Using the Animal Akimbo Black is also fun and super-convenient. Unlike the invasive designs from other cranks, this one has a smooth tubular arm design.

It’s a clever design that helps with more than just aesthetics. I love using the Animal Cranks Black because it prevents ankle bashing. I no longer have to worry that I’ll hurt, scrape, or injure my knees when riding.

Plus, the 22mm, 48 splines hollow spindle keeps the weight to a minimum, and I barely feel like I’ve extra weight on me when installed.

This way, I can handle the foot air tricks with relative ease, and I don’t fatigue easily, even when street racing/ street riding.

Convenience with the Animal Akimbo Black doesn’t end there.

The Animal Akimbo Black assembly can work with both right-hand drive and left-hand drive. The crank comes complete with a sprocket pedal and spindle bosses on one crank arm and spindle on the other, so it’s easy to accommodate both the drive and splined sprocket.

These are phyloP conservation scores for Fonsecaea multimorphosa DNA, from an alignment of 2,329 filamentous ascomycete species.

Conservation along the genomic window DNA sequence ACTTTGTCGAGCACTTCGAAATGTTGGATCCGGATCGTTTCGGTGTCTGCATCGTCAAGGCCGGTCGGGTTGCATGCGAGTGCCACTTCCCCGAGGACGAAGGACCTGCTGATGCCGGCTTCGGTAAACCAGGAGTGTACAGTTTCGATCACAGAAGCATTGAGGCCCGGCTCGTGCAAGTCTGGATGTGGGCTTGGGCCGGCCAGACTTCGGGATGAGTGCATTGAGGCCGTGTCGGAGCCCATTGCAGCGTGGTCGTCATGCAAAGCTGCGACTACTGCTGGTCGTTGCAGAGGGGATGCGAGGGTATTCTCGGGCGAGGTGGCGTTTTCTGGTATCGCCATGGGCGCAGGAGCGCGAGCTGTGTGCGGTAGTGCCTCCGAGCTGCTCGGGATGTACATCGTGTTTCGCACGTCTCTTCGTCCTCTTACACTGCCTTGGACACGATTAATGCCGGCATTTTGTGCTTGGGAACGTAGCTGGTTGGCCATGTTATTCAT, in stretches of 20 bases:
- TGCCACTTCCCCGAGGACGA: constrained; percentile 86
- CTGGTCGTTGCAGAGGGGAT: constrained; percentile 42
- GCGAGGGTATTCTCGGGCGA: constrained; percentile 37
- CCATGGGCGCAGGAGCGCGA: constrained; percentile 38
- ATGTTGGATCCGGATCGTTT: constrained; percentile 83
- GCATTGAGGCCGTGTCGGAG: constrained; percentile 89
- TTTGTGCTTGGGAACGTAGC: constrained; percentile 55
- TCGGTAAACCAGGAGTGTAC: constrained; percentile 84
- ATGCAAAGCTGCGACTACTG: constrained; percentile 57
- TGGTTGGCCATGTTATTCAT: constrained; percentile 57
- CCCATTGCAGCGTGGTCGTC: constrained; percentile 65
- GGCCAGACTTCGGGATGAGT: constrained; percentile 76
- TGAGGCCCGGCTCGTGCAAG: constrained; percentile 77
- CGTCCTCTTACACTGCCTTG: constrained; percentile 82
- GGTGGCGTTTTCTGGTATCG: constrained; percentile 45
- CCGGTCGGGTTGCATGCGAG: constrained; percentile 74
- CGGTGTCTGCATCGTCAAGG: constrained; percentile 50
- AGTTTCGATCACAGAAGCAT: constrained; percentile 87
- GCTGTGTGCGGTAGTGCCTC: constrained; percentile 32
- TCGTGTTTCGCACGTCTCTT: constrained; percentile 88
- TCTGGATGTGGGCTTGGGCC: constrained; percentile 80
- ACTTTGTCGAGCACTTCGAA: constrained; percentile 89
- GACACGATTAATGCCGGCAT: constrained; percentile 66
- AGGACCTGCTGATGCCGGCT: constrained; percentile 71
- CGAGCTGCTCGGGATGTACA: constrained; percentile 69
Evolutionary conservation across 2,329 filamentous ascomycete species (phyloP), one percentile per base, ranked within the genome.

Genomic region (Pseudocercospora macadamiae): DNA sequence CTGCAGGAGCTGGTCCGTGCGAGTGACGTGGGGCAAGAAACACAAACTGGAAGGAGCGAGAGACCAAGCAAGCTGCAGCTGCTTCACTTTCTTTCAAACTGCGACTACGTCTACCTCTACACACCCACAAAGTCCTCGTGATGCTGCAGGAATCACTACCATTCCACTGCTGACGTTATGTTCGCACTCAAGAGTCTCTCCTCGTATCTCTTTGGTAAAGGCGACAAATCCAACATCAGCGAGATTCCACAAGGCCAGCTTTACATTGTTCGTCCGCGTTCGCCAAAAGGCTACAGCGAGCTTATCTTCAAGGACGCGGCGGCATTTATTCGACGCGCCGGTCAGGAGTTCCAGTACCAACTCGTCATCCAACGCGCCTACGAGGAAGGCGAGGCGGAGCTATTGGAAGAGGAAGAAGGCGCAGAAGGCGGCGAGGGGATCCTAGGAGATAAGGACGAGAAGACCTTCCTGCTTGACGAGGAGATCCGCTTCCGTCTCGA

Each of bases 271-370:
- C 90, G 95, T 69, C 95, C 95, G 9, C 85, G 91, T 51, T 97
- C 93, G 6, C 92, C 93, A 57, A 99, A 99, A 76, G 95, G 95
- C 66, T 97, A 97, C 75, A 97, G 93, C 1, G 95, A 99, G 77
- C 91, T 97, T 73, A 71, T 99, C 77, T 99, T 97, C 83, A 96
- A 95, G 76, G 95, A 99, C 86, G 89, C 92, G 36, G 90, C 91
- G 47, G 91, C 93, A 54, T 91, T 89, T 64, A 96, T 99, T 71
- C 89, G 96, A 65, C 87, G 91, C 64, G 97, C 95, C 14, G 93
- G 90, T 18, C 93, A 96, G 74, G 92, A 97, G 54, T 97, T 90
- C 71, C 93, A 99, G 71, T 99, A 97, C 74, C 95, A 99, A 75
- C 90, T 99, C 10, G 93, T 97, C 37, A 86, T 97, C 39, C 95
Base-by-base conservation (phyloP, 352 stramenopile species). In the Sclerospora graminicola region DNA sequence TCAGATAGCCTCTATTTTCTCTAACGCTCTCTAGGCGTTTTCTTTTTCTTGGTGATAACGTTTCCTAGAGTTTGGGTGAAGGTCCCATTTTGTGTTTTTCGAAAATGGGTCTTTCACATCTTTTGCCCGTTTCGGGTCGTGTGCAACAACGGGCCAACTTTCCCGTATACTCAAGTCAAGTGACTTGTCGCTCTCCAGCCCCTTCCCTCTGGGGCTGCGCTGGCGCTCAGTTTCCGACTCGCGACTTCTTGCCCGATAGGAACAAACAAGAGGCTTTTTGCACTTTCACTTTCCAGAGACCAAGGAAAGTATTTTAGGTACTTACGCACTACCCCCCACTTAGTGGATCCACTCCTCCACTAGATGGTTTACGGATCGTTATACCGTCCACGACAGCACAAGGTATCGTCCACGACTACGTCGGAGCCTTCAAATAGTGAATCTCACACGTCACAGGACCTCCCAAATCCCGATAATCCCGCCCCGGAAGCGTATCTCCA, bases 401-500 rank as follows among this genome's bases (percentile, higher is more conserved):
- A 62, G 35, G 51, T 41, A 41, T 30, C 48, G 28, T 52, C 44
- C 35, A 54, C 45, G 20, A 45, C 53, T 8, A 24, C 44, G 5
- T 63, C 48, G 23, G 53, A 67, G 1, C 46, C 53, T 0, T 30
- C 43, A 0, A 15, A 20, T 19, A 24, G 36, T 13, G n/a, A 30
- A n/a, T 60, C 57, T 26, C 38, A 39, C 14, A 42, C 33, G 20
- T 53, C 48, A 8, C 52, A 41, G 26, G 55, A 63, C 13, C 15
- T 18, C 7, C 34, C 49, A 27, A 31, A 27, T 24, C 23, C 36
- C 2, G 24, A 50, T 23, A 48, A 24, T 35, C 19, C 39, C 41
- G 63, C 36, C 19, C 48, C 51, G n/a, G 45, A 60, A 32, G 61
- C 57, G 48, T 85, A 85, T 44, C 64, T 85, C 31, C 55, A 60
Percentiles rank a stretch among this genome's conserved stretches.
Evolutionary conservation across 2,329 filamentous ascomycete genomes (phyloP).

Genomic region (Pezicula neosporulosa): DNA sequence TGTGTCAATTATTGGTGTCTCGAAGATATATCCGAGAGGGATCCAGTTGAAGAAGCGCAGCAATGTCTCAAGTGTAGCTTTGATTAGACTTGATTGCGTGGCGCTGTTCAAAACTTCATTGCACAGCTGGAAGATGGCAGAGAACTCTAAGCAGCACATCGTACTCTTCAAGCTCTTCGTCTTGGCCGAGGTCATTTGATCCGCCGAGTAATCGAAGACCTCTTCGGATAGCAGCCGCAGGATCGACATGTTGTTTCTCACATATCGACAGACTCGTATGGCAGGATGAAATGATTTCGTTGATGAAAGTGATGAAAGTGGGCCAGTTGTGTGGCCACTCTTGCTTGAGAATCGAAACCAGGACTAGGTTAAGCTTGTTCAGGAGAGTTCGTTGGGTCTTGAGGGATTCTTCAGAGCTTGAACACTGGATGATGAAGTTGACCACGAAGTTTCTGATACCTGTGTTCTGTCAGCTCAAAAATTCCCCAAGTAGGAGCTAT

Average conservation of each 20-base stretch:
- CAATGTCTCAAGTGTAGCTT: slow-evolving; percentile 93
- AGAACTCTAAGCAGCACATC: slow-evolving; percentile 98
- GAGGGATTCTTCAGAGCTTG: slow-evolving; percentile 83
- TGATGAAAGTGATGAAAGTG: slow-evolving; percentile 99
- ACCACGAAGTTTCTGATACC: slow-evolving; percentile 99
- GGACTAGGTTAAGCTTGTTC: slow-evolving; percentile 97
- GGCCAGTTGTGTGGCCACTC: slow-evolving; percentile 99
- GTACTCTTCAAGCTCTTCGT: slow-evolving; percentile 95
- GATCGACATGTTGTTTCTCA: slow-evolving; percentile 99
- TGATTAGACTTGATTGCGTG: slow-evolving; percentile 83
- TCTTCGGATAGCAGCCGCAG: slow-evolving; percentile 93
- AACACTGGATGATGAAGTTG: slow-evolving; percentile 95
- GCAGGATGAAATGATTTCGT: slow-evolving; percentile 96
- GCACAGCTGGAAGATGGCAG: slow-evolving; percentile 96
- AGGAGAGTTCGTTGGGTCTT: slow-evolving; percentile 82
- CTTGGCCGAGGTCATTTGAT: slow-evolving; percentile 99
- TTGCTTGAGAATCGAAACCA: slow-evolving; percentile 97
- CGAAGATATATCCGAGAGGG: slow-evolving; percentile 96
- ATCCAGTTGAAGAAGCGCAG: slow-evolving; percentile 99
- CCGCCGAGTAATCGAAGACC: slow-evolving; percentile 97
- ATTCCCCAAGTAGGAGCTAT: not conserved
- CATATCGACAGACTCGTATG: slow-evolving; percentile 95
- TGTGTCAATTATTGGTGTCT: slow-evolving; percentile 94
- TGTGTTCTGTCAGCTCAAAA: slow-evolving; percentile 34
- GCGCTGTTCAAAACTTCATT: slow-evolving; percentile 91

My only quibble with the Animal Akimbo Black was the installation.

It takes some elbow grease and will be more challenging and time-consuming than with the Thunderbolt.

This is because you’ll need to grease your spindle and crank arms, then ensure they’re lined properly before pushing them with a crank installation tool. Hectic.

But the good thing is once they’re in place, you’ll not need to tighten them anymore. They remain nice and tight and have no flex or wobble.

Overall, the Animal Akimbo Cranks Black provides the performance you need while adding an aesthetic touch to your BMX bike.



#4 Sunday Saker v2 Crank – Best Three-Piece BMX Crank


I wrecked my old FSA Comet crankset, and I needed a cheap replacement and fast.